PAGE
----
The flipside to Addtech’s story, of course, is that for every buyer there is a seller. A great deal of value can be destroyed by selling an exceptional asset too cheaply. Here, too, the influence of a long-term owner can be very helpful. Maytronics is the worldwide leader in robotic pool cleaning solutions. It is an unusual company in many ways but one of its most distinguishing features is its ownership structure. Maytronics is owned by a kibbutz, a type of agrarian commune in Israel. The long-term survival of the entire community is largely dependent on the enduring success of the business. Back in 2012, the company was approached for a takeover by US pool giant Hayward, at premium. While the certainty of a premium would have appealed to many, and Hayward’s move came at time of some uncertainty for Maytronics, the kibbutz and the management team concluded the bid undervalued the long-term prospects of the business and rejected the offer. Maytronics has gone from strength to strength since, compounding revenues at 16 per cent over the past nine years.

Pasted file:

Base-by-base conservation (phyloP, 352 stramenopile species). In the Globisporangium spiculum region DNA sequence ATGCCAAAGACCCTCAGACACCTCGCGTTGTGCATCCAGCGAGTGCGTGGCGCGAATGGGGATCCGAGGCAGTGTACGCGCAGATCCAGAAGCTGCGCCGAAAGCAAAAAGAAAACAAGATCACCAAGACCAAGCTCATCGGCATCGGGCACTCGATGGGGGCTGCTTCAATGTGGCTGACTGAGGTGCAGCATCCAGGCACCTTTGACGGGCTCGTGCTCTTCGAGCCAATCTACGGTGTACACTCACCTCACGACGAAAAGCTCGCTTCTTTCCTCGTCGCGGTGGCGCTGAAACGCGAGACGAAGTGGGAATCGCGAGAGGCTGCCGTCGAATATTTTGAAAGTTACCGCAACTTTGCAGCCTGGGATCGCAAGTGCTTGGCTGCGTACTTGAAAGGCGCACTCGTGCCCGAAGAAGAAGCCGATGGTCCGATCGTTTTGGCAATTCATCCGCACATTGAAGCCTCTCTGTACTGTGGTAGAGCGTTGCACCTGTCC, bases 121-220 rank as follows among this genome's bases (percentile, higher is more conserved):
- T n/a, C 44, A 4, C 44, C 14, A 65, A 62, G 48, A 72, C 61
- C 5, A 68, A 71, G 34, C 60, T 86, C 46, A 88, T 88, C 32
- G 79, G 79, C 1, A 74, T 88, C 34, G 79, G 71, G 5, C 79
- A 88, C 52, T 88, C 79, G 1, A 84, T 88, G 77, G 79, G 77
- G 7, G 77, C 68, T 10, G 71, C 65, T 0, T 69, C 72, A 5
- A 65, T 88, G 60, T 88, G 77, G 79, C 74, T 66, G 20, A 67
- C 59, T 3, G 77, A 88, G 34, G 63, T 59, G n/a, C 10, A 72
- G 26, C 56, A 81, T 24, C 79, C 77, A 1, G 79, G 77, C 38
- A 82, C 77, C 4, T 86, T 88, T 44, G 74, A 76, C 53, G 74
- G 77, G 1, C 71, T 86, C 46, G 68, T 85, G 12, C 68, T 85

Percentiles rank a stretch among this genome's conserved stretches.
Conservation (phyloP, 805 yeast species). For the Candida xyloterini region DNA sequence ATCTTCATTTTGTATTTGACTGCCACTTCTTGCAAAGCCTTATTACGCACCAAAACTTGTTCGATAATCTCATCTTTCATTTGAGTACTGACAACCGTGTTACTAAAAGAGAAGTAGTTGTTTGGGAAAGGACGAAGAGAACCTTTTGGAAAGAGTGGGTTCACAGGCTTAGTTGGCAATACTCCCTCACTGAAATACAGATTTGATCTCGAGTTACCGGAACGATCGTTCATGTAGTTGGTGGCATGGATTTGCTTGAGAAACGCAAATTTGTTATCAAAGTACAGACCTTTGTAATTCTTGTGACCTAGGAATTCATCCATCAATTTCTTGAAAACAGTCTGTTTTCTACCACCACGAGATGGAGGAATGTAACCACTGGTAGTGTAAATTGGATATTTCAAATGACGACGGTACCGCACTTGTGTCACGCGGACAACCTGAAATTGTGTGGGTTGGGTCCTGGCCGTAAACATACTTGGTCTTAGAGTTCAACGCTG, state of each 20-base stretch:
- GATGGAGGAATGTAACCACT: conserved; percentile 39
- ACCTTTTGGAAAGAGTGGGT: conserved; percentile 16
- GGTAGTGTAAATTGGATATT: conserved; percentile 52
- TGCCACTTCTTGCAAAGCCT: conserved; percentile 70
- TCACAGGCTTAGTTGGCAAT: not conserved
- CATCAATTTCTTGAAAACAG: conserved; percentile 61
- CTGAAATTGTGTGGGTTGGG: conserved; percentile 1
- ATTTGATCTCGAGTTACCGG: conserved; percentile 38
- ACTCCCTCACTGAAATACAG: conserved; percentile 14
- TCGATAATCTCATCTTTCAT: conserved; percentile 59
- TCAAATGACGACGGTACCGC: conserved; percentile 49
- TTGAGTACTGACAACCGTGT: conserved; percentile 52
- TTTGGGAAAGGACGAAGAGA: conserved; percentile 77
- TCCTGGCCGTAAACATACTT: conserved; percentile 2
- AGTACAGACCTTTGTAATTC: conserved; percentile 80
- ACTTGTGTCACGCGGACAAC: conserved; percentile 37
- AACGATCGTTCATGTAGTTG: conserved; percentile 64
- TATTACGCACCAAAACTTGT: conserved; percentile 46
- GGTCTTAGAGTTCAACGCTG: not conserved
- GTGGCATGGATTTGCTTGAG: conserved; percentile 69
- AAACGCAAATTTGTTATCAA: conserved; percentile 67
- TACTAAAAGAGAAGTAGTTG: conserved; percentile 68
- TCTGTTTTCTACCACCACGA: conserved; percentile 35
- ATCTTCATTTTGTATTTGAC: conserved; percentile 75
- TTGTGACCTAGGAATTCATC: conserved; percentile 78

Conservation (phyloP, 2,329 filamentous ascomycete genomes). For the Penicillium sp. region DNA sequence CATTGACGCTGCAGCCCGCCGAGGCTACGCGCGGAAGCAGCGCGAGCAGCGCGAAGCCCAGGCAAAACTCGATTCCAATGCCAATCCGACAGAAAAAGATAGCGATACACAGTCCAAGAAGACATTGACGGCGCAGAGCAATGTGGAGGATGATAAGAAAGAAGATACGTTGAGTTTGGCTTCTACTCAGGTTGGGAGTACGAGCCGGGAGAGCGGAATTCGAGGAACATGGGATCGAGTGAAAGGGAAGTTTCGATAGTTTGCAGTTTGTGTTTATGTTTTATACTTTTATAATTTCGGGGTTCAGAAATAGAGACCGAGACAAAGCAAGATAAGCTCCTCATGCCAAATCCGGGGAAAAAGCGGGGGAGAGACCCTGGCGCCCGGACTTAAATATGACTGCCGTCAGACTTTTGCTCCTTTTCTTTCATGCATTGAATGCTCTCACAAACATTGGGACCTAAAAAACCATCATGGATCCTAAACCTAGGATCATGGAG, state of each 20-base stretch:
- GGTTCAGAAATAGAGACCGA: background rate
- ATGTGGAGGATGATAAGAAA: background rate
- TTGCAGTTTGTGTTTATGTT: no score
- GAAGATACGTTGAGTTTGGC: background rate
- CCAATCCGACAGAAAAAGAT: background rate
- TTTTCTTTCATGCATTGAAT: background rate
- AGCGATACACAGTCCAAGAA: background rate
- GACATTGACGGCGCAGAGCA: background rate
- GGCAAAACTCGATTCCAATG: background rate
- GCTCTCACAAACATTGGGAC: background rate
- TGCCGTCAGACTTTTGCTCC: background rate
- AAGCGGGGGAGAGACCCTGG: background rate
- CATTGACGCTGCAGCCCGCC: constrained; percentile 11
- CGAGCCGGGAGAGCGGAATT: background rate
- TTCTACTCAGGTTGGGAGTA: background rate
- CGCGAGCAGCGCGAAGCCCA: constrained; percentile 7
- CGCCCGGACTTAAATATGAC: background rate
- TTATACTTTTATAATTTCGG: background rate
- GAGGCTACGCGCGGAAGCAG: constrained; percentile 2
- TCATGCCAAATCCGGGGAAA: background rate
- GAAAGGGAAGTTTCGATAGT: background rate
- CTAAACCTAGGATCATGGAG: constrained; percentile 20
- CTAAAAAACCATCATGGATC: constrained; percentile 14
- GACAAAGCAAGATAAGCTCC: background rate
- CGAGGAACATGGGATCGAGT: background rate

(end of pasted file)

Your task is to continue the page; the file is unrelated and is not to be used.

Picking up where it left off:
Recession or boom. What is the difference from a management perspective? In my opinion there are no decisive differences.

Anders Börjesson, CEO of Addtech in 1994.

Seeing through the whiteout

Strong alignment (like a company’s commitment to sustainability) can become a powerful source of competitive advantage that enables companies to exploit their growth potential even in an uncertain and rapidly changing world. However, it is often intangible and therefore difficult to measure or reflect in a financial model. This makes it tricky for investors to fully appreciate and price in its benefits adequately. Including alignment as a spoke in our radar methodology is our acknowledgment of this complexity and we see it as a potential source of competitive advantage within our investment approach. It is undoubtedly one of the most rewarding challenges we face as investment managers to navigate the elusive haze while improving our understanding and ability to identify alignment.